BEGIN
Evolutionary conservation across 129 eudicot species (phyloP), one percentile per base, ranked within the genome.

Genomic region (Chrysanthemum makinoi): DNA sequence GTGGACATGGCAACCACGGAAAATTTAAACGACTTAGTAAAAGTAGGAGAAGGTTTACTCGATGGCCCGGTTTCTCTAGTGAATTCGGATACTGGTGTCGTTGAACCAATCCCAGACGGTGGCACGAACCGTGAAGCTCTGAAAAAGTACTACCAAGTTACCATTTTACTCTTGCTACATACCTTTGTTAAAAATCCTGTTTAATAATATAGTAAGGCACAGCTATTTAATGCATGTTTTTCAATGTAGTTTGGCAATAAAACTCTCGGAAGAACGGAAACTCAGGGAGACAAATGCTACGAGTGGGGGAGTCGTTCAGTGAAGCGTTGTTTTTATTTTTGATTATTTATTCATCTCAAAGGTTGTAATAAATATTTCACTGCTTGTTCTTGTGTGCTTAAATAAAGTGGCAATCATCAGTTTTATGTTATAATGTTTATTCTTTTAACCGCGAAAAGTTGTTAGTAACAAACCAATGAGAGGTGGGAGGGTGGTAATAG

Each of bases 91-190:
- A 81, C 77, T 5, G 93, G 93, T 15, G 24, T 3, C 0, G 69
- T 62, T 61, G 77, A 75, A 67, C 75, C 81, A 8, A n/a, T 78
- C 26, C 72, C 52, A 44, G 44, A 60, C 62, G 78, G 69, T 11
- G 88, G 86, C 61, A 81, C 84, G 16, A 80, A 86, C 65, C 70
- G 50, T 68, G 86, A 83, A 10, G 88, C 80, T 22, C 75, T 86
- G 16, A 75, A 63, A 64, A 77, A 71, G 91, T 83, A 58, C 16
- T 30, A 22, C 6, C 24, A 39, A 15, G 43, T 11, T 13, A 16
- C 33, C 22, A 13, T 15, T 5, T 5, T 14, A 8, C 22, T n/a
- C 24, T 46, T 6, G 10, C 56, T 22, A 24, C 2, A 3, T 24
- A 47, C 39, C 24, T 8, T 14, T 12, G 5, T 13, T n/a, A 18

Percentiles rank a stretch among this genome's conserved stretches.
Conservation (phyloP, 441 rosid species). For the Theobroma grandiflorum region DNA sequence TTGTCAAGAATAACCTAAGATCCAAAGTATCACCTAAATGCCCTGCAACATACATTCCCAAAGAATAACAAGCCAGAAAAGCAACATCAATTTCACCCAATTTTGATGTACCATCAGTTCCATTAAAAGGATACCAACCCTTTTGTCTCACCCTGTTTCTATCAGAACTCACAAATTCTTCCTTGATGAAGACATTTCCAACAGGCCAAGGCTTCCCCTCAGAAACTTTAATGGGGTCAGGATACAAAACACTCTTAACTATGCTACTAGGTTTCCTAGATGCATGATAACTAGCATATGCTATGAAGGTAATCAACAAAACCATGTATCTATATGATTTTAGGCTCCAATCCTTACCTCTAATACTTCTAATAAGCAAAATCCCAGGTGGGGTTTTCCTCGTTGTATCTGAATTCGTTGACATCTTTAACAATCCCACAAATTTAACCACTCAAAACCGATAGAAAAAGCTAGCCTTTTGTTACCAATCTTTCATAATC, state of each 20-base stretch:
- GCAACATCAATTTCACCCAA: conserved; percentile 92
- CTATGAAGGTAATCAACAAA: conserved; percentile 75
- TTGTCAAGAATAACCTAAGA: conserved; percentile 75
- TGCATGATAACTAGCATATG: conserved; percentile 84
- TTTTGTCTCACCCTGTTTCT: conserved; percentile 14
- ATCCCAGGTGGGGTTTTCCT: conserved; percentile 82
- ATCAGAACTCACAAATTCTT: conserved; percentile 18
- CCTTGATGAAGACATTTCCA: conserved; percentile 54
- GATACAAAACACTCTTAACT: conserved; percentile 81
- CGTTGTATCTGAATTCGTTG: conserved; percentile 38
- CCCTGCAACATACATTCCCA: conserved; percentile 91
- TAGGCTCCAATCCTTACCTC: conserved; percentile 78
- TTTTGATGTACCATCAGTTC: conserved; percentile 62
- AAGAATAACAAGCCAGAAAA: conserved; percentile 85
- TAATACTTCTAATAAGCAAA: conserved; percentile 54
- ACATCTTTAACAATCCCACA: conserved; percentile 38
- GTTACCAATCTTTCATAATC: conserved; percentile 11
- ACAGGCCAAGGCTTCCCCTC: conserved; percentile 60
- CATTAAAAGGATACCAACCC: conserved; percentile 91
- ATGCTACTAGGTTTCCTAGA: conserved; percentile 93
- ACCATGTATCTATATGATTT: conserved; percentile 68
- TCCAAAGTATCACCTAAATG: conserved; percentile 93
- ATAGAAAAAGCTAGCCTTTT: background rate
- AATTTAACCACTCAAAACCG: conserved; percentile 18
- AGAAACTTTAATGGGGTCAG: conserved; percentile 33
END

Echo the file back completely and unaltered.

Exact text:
Evolutionary conservation across 129 eudicot species (phyloP), one percentile per base, ranked within the genome.

Genomic region (Chrysanthemum makinoi): DNA sequence GTGGACATGGCAACCACGGAAAATTTAAACGACTTAGTAAAAGTAGGAGAAGGTTTACTCGATGGCCCGGTTTCTCTAGTGAATTCGGATACTGGTGTCGTTGAACCAATCCCAGACGGTGGCACGAACCGTGAAGCTCTGAAAAAGTACTACCAAGTTACCATTTTACTCTTGCTACATACCTTTGTTAAAAATCCTGTTTAATAATATAGTAAGGCACAGCTATTTAATGCATGTTTTTCAATGTAGTTTGGCAATAAAACTCTCGGAAGAACGGAAACTCAGGGAGACAAATGCTACGAGTGGGGGAGTCGTTCAGTGAAGCGTTGTTTTTATTTTTGATTATTTATTCATCTCAAAGGTTGTAATAAATATTTCACTGCTTGTTCTTGTGTGCTTAAATAAAGTGGCAATCATCAGTTTTATGTTATAATGTTTATTCTTTTAACCGCGAAAAGTTGTTAGTAACAAACCAATGAGAGGTGGGAGGGTGGTAATAG

Each of bases 91-190:
- A 81, C 77, T 5, G 93, G 93, T 15, G 24, T 3, C 0, G 69
- T 62, T 61, G 77, A 75, A 67, C 75, C 81, A 8, A n/a, T 78
- C 26, C 72, C 52, A 44, G 44, A 60, C 62, G 78, G 69, T 11
- G 88, G 86, C 61, A 81, C 84, G 16, A 80, A 86, C 65, C 70
- G 50, T 68, G 86, A 83, A 10, G 88, C 80, T 22, C 75, T 86
- G 16, A 75, A 63, A 64, A 77, A 71, G 91, T 83, A 58, C 16
- T 30, A 22, C 6, C 24, A 39, A 15, G 43, T 11, T 13, A 16
- C 33, C 22, A 13, T 15, T 5, T 5, T 14, A 8, C 22, T n/a
- C 24, T 46, T 6, G 10, C 56, T 22, A 24, C 2, A 3, T 24
- A 47, C 39, C 24, T 8, T 14, T 12, G 5, T 13, T n/a, A 18

Percentiles rank a stretch among this genome's conserved stretches.
Conservation (phyloP, 441 rosid species). For the Theobroma grandiflorum region DNA sequence TTGTCAAGAATAACCTAAGATCCAAAGTATCACCTAAATGCCCTGCAACATACATTCCCAAAGAATAACAAGCCAGAAAAGCAACATCAATTTCACCCAATTTTGATGTACCATCAGTTCCATTAAAAGGATACCAACCCTTTTGTCTCACCCTGTTTCTATCAGAACTCACAAATTCTTCCTTGATGAAGACATTTCCAACAGGCCAAGGCTTCCCCTCAGAAACTTTAATGGGGTCAGGATACAAAACACTCTTAACTATGCTACTAGGTTTCCTAGATGCATGATAACTAGCATATGCTATGAAGGTAATCAACAAAACCATGTATCTATATGATTTTAGGCTCCAATCCTTACCTCTAATACTTCTAATAAGCAAAATCCCAGGTGGGGTTTTCCTCGTTGTATCTGAATTCGTTGACATCTTTAACAATCCCACAAATTTAACCACTCAAAACCGATAGAAAAAGCTAGCCTTTTGTTACCAATCTTTCATAATC, state of each 20-base stretch:
- GCAACATCAATTTCACCCAA: conserved; percentile 92
- CTATGAAGGTAATCAACAAA: conserved; percentile 75
- TTGTCAAGAATAACCTAAGA: conserved; percentile 75
- TGCATGATAACTAGCATATG: conserved; percentile 84
- TTTTGTCTCACCCTGTTTCT: conserved; percentile 14
- ATCCCAGGTGGGGTTTTCCT: conserved; percentile 82
- ATCAGAACTCACAAATTCTT: conserved; percentile 18
- CCTTGATGAAGACATTTCCA: conserved; percentile 54
- GATACAAAACACTCTTAACT: conserved; percentile 81
- CGTTGTATCTGAATTCGTTG: conserved; percentile 38
- CCCTGCAACATACATTCCCA: conserved; percentile 91
- TAGGCTCCAATCCTTACCTC: conserved; percentile 78
- TTTTGATGTACCATCAGTTC: conserved; percentile 62
- AAGAATAACAAGCCAGAAAA: conserved; percentile 85
- TAATACTTCTAATAAGCAAA: conserved; percentile 54
- ACATCTTTAACAATCCCACA: conserved; percentile 38
- GTTACCAATCTTTCATAATC: conserved; percentile 11
- ACAGGCCAAGGCTTCCCCTC: conserved; percentile 60
- CATTAAAAGGATACCAACCC: conserved; percentile 91
- ATGCTACTAGGTTTCCTAGA: conserved; percentile 93
- ACCATGTATCTATATGATTT: conserved; percentile 68
- TCCAAAGTATCACCTAAATG: conserved; percentile 93
- ATAGAAAAAGCTAGCCTTTT: background rate
- AATTTAACCACTCAAAACCG: conserved; percentile 18
- AGAAACTTTAATGGGGTCAG: conserved; percentile 33